Chances are if you use a computer, Adobe Flash is a part of it. It's the type of program you pay little attention to until you need it and don't have it, but odds are, you do.
But like any program or app, it will occasionally require updates and patches. Normally meant to improve performance or provide new features, they sometimes are released to fix a security issue.
That is the case with the newest update from Adobe, which is applicable to not one, but three versions of Flash. Basically, if you have the program, you best update it.
Failure to update will leave you vulnerable
The latest Adobe bulletin, APSB18-08, notes that Adobe has released security updates for Flash for Windows, Mac, Linux and Chrome OS. The updates are meant to fix "critical vulnerabilities" in Flash Player 126.96.36.199 as well as earlier versions.
If you are looking for some good news, it is that as far as Adobe knows, nothing terrible has happened due to the issue that has been discovered. They discovered the security flaws in time and believe updating the program will prevent cybercriminals from gaining access to your computer.
How do I update?
You should not have to do much of anything if you use Flash for Google Chrome, as that will automatically update to the latest version for Windows, Mac, Linux and Chrome OS. The same will go for anyone who uses Microsoft Edge or Internet Explorer for Windows 10 and 8.1.
Anyone who has Adobe Flash Player Desktop Runtime, however, will want to follow these instructions given by Adobe:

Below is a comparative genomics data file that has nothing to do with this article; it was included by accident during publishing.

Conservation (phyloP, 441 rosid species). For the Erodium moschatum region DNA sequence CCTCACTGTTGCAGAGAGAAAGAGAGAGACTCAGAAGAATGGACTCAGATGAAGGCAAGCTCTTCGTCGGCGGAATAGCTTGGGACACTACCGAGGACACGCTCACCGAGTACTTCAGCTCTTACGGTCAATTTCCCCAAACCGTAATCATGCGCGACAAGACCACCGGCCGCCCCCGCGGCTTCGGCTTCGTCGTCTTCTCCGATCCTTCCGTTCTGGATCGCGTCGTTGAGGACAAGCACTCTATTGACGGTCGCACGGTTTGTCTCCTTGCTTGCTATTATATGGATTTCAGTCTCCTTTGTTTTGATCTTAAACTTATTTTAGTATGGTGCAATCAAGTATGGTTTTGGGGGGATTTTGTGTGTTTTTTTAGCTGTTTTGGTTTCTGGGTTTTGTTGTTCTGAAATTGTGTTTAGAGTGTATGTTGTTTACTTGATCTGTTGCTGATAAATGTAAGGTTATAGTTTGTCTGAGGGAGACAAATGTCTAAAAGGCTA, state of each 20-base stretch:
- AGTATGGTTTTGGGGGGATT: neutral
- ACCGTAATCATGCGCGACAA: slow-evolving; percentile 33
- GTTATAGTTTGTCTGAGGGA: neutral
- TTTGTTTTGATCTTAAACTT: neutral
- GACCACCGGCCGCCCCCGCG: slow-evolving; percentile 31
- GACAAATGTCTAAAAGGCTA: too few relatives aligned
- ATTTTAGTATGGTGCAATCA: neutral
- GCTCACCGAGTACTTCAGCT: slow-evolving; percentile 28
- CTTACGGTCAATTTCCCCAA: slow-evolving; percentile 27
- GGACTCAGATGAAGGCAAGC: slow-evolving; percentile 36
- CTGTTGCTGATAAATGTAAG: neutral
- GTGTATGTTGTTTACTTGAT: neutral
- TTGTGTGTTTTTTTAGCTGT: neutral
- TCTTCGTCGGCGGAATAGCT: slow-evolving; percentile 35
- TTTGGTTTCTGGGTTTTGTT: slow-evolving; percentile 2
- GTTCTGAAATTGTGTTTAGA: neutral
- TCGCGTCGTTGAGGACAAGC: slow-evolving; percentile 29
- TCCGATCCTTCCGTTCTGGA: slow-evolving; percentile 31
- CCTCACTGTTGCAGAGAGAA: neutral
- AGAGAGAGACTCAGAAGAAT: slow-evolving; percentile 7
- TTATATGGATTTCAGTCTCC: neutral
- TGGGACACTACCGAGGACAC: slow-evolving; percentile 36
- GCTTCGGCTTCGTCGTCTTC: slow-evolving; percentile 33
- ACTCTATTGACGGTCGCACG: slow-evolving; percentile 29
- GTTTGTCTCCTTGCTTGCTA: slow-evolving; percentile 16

- Adobe recommends users of the Adobe Flash Player Desktop Runtime for Windows, Macintosh and Linux update to Adobe Flash Player 188.8.131.52 via the update mechanism within the product  or by visiting the Adobe Flash Player Download Center.
Unfortunately, Flash is often vulnerable
While a necessary program in the past, Flash is less so nowadays yet is still found on most computers. It has long been a popular app with criminals, who have often found and exploited flaws within it that allowed them to go through your browser and get your computer to run malware.
Not available on iPhones and iPads, it is also being phased into the background by browsers. Still, as long as it is around, the possibility for more security problems exists. And as we all know, they don't all get fixed before criminals take advantage of them.
As for your browsers, they may soon make passwords a thing of the past
Maybe it's about time we get rid of the password and have something better take its place. Thankfully, we won't have to wait for long. A new online authentication system is being rolled out soon and it can revolutionize the way we secure our online accounts (and make them safer too). Click here to see what we're talking about.